A Cambridge college has lost an action over whether it should have received a European Regional Development Fund (ERDF) grant towards a biomedical laboratories project, despite succeeding on one point in a judicial review.
In Trinity College (CSP) Ltd, R (on the application of) v Secretary of State for Housing, Communities and Local Government  EWHC 1355 Mr Justice Andrew Baker ruled that although the Secretary of State for Housing, Communities and Local Government in part misdirected himself “there is, overall, no operative error in the defendant's decision to reject the claimant's grant application”.
Trinity College had argued that delays by the team assessing its grant application meant that when an irregularity arose it was judged under a more punitive procedure than would have applied before that.
The college applied for a grant from the European Regional Development Fund (ERDF), which was administered by the Communities Secretary’s growth delivery team.
This was to refurbish and fit out a 9,000 square feet building at Cambridge Science Park as affordable laboratories for biomedical research.
The government’s regional growth delivery team regarded this as in principle a good candidate for ERDF support at some £1.75m, being half the estimate cost.
Unknown to the grant team, Trinity awarded the primary construction contract in January 2019 without advertising it as required by regulations.
This triggered a procurement review during which Trinity was warned that it would need to re-procure the work as ERDF projects could only include compliant costs, but it was unable or unwilling to do that.
Following this the grant team indicated the project was no longer eligible for funding
Trinity argued failure to advertise the contract had been only a technical breach of the national guidelines.
It would not accept it should lose all funding since the European Structural Investment Funds National Procurement Requirements, Version 5, published in February 2017, provided a penalty for failure to advertise of a 10% grant 'correction'. The college said it should have seen 10% withheld, not been judged ineligible.
But the grant team said that following an EU Commission Decision in May 2019 and/or Version 6 of the ESIF National Procurement Requirements published in August 2019 any ERDF grant for the project would be subject to a correction of 100%, not 10%.
Trinity argued that the case should be judged against the fifth rather than sixth version of the regulation but the MHCLG said that it was bound to refuse the application since it had established a procurement irregularity.
The college’s main ground in the judicial review - named as Ground A by the judge - was that the Regulations and NPR5/NPR6 properly construed, entitled the grant team to award Trinity the money subject to a 10% correction, and did not oblige it to reject the grant application.
It also argued that the Secretary of State misdirected himself as to the meaning of the words "financial correction procedure" in the European Commission’s decision and acted procedurally unlawfully in failing to fulfil his obligation to detect irregularities within a reasonable time, causing it claimant to be subjected to the more punitive correction regime of the 2019 Decision. Baker J said another ground was academic and a fourth unarguable.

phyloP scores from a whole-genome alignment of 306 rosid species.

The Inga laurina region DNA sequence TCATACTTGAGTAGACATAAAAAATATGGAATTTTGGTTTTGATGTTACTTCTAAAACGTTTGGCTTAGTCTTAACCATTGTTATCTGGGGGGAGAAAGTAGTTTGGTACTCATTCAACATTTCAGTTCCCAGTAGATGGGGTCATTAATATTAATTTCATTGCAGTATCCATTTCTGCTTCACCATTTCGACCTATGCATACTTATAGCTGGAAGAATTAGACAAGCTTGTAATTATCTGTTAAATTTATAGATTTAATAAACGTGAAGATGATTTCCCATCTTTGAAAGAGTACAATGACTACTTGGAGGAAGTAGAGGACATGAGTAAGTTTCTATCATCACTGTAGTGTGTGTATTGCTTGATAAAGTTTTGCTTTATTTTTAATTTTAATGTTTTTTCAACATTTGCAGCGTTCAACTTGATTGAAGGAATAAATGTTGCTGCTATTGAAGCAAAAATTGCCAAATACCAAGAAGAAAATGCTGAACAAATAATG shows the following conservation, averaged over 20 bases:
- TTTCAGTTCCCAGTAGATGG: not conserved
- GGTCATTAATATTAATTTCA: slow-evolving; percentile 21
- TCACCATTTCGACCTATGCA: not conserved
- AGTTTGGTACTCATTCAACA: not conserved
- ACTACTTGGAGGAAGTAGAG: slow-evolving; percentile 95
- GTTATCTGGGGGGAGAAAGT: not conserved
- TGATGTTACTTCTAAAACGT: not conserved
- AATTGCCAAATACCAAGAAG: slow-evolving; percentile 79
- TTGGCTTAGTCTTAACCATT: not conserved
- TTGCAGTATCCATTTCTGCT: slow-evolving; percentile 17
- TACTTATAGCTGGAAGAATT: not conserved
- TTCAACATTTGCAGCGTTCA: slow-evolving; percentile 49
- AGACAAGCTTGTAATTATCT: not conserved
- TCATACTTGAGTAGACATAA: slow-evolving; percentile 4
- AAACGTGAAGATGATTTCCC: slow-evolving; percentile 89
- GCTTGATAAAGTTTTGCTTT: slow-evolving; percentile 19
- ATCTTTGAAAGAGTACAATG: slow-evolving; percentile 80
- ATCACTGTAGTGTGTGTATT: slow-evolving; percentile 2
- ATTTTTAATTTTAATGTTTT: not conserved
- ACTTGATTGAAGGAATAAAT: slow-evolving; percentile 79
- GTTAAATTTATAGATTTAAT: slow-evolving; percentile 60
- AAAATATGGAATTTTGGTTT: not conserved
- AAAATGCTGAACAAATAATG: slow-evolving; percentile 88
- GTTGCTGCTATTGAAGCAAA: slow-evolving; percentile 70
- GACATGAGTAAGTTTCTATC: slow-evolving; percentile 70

Ruling on Ground A, he said: “It was an error of law for the defendant to direct himself…that the defendant could not lawfully grant ERDF support for a project to an applicant when aware, prior to grant, that the applicant had awarded a project contract without complying with what would be the procurement rules applicable to it as a grant recipient, even if the putative financial correction rate would not be 100%, e.g. only 10%.”
The judge said: “Ground A, then, succeeds in part, in the sense that to the extent the defendant directed himself that if prior to grant he finds that the applicant has awarded a contract in a way that, if it were a grant recipient, would involve an irregularity requiring a financial correction pursuant to the Regulation, then as a matter of law the grant application must be rejected, that was a misdirection.
“The true position in that circumstance was that the defendant could lawfully grant ERDF support, 'pre-corrected', although he would not be under a duty to do so, i.e. it would be a matter for decision by him whether to do so rather than a matter where he was bound in law to refuse.”
Baker J rejected Ground 1 and turned to Trinity’s other ground that “in breach of an administrative law (procedural) duty to complete the procurement review within a reasonable time, the defendant without justification delayed the detection of (what would be) an irregularity under the 2013 Decision, in consequence of which the claimant was subjected to the effect of the more punitive correction rates that had to be set following the 2019 Decision when that was not necessary or proportionate”.
The judge said the timing of the commission's intervention by the 2019 Decision “was thus unhappy for [Trinity]…but it was not through any actionable failure on the defendant's part that the procurement review was concluded in early June 2019”.
He concluded Trinity was “warned in writing that, as regards ERDF grant funding, it acted at its own risk if it awarded the project works prior to a final grant decision.
"It took that risk. Its claim that it should not pay as a price the failure to secure that funding, by way of judicial review of the decision to refuse it in the circumstances as they were then found to be, fails and is dismissed.”